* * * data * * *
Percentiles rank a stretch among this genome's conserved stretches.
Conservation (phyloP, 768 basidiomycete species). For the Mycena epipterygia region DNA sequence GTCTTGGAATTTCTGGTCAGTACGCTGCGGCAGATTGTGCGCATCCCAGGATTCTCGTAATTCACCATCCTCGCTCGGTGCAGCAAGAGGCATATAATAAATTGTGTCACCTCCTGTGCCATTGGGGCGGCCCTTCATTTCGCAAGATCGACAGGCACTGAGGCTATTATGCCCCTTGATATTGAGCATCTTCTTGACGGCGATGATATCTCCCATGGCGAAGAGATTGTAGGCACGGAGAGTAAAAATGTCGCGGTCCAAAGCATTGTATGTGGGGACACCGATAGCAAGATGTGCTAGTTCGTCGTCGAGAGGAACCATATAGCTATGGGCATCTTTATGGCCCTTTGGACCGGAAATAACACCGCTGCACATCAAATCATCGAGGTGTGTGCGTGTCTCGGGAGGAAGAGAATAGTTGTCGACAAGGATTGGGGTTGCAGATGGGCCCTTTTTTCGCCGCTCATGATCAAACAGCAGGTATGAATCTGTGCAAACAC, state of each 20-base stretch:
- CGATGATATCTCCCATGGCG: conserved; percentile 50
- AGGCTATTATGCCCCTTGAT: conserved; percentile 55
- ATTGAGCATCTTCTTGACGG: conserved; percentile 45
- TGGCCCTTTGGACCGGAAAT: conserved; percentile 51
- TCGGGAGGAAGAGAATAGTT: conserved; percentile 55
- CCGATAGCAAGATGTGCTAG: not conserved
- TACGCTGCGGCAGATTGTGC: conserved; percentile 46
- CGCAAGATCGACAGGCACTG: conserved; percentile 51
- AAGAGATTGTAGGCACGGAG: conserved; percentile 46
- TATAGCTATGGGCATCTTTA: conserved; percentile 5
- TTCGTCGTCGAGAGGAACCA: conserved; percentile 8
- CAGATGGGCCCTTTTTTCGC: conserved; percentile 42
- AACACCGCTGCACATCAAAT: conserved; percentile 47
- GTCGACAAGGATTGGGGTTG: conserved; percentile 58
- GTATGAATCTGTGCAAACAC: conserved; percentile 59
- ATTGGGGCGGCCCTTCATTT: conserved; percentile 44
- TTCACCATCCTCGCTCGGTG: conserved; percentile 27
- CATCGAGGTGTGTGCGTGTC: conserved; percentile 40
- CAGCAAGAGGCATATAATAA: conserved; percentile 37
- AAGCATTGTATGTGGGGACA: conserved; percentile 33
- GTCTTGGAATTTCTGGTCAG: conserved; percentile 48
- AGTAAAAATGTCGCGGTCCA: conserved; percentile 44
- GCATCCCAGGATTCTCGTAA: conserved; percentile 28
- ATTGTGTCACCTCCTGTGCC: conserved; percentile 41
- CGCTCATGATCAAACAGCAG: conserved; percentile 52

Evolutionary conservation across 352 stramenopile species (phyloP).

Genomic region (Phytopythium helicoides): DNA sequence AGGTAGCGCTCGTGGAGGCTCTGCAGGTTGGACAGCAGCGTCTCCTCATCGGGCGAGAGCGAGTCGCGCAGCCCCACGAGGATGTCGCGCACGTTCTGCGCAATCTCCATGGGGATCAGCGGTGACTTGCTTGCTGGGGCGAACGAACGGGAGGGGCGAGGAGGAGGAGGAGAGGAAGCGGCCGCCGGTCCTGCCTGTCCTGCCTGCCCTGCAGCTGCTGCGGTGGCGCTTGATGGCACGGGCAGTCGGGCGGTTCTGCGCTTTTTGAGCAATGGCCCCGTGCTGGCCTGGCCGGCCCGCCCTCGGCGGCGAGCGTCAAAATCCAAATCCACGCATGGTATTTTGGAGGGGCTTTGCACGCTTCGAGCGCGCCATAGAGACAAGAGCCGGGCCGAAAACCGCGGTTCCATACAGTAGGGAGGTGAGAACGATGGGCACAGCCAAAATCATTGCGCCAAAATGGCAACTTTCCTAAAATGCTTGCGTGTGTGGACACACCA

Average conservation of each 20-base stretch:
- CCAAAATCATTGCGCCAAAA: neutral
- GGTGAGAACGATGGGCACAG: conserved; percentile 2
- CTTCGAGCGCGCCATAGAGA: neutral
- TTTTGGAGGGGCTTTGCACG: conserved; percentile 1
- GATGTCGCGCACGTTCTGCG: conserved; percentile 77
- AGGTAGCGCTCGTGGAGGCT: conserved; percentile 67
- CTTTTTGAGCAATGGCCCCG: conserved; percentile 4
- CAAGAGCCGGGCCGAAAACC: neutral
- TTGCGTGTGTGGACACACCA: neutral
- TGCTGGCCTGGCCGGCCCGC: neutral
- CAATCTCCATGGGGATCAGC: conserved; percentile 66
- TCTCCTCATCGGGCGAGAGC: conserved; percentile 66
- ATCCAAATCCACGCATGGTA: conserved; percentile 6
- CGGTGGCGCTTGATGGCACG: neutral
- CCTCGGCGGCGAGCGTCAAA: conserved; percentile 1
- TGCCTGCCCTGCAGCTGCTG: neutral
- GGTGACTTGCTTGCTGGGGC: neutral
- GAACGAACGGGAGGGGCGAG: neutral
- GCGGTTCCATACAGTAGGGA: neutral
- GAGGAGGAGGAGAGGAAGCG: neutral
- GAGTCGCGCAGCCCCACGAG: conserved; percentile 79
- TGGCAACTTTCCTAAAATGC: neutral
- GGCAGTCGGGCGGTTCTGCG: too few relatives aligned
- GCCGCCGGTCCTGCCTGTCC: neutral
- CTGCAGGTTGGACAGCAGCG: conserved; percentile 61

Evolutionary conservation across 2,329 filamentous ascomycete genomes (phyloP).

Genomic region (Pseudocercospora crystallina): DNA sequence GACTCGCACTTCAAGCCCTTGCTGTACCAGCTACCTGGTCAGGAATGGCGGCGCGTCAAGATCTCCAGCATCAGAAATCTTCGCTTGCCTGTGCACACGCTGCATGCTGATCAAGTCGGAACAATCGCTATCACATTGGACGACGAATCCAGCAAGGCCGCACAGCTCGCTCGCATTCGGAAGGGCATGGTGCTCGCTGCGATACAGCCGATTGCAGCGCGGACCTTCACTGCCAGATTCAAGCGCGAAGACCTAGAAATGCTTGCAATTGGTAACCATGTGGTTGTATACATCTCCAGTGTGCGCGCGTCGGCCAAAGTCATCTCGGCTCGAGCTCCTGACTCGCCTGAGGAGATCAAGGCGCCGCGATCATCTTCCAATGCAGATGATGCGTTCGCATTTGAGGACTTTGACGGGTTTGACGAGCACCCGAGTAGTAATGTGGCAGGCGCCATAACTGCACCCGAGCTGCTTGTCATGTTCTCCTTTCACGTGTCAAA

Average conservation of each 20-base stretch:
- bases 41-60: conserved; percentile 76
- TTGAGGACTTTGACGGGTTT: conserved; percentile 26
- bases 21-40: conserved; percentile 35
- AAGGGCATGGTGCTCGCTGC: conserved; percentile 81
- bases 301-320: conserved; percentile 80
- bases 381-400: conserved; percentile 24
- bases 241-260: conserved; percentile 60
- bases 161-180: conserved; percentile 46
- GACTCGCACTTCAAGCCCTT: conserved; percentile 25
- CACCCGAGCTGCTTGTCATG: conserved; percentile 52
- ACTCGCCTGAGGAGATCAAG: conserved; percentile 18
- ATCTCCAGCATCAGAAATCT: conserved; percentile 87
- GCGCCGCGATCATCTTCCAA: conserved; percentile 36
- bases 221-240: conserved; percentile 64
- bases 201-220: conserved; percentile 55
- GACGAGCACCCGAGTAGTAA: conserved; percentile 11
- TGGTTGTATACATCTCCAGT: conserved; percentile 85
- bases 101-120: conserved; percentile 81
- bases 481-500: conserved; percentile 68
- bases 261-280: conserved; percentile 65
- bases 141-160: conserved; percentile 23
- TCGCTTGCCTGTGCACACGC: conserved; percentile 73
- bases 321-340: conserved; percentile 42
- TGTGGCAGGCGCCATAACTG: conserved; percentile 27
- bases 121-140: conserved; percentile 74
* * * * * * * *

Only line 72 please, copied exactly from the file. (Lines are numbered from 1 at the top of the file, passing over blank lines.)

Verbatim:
- bases 221-240: conserved; percentile 64